James Leigh Lubkin

March 22, 2016

An award winning faculty member, whose use of computers in teaching engineering courses earned him multiple awards for education innovation, has died at age 90. 

James Leigh Lubkin, of North Bethesda, Md., passed away on Feb. 21, 2016, in North Bethesda. 

He was born in Bronx, N.Y., on March 5, 1925, the son of Joseph and Anna (Stern) Lubkin. 

He was a veteran of the U.S. Navy, having completed officer training at the U.S. Naval Academy in 1944 and served through the end of World War II. 

He earned his PhD in engineering from Columbia University in 1950 and started his career at the Midwest Research Institute in Kansas City, Mo. Lubkin joined American Machine and Foundry in Stamford, Conn., in 1956 and began teaching evening courses at the University of Connecticut in Stamford.

In 1963, he accepted a position as professor at Michigan State University in the departments of civil engineering and metallurgy, mechanics, and materials science. He pioneered the educational innovation that became known as self-paced curriculum, introducing it at MSU to the applied sciences. 

In 1977, he received the John A. Curtis Award from the American Society of Engineering Education. In 1992, he received the William Bradley Award from MSU for education innovation for using computers to teach an engineering curriculum.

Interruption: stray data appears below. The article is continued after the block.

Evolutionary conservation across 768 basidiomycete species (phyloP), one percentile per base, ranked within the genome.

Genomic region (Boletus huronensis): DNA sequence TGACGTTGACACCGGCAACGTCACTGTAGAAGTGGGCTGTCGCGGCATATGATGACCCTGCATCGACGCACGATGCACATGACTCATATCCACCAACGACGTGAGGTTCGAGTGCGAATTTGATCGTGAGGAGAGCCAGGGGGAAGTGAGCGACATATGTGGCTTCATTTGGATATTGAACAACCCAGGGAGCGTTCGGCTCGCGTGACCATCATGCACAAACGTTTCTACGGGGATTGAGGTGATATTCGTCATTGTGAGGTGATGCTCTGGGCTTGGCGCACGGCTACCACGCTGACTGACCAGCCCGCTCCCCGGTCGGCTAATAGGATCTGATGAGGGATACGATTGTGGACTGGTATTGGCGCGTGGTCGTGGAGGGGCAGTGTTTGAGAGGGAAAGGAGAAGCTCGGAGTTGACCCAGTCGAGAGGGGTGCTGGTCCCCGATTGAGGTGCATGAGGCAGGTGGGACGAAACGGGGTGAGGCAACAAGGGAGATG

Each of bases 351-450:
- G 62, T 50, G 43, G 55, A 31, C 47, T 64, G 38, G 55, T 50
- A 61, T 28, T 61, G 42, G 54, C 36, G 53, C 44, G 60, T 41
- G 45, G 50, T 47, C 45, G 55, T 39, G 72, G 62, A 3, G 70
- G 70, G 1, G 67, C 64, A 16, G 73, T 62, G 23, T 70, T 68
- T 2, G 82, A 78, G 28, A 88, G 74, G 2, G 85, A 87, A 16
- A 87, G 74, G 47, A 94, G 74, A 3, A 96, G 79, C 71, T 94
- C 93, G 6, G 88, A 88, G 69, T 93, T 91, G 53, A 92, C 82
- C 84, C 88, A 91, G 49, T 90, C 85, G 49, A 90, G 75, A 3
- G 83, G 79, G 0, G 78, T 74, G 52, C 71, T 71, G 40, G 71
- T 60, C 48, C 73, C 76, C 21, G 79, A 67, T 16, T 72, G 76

He retired from MSU in 1993 after 30 years of service. 

He published multiple books and articles on topics in engineering and engineering education. He spent his sabbatical years at Imperial College, London, England; Technische Hochschul in Delft, Netherlands; Indian Institute of Technology in Kanpur; and University of Indonesia in Jakarta.

He is survived by his wife Marianne (Buchholz) Lubkin of North Bethesda; sons, Gregory Lubkin, of Pacific Palisades, Calif., and Frederic Anthony (and wife Janice) Lubkin, of Owosso; grandchildren Alexandra Ernst of Hayward, Calif., James William Lubkin and Torrey Lubkin of Pacific Palisades; and step-grandsons Mitchell Opanasenko and Matthew Opanasenko of Owosso.

A private celebration of his life was held at his residence in North Bethesda on March 20. 

Memorials may be made to the National Audubon Society or the Michigan State University College of Engineering.

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